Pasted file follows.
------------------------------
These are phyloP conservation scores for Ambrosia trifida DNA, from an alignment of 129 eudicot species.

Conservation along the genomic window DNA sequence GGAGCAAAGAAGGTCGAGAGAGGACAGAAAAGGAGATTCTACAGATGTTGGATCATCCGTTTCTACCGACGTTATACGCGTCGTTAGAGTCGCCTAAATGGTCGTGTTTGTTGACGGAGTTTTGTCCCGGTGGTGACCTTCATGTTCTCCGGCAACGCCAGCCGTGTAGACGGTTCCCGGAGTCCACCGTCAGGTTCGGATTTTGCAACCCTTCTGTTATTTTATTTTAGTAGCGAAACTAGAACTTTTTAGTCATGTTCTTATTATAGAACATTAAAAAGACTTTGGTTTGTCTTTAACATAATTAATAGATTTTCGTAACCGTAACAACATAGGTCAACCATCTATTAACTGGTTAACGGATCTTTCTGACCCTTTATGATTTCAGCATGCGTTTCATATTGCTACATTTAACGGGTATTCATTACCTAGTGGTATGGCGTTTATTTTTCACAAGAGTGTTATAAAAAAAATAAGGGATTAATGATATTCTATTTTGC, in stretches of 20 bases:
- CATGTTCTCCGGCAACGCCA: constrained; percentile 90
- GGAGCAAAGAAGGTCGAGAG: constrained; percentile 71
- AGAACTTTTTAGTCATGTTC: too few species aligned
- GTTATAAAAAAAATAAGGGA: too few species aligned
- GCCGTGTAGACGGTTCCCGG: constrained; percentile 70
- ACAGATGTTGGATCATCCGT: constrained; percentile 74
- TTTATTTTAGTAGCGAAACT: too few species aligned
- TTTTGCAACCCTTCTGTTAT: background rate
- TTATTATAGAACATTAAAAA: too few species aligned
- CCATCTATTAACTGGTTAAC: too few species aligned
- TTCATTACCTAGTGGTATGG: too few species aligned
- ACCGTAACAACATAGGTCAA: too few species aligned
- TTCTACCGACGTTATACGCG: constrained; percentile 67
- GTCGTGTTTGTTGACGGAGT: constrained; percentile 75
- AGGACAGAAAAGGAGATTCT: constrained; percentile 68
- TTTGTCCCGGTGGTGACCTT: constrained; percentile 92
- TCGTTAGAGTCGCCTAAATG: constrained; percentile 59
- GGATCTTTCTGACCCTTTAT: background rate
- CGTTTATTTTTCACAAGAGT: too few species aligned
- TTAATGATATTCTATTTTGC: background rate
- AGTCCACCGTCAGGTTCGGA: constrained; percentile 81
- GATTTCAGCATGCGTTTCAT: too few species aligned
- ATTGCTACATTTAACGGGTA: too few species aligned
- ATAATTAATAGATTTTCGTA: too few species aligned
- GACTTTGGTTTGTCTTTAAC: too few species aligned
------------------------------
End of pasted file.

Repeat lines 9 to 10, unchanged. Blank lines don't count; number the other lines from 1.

- TTTATTTTAGTAGCGAAACT: too few species aligned
- TTTTGCAACCCTTCTGTTAT: background rate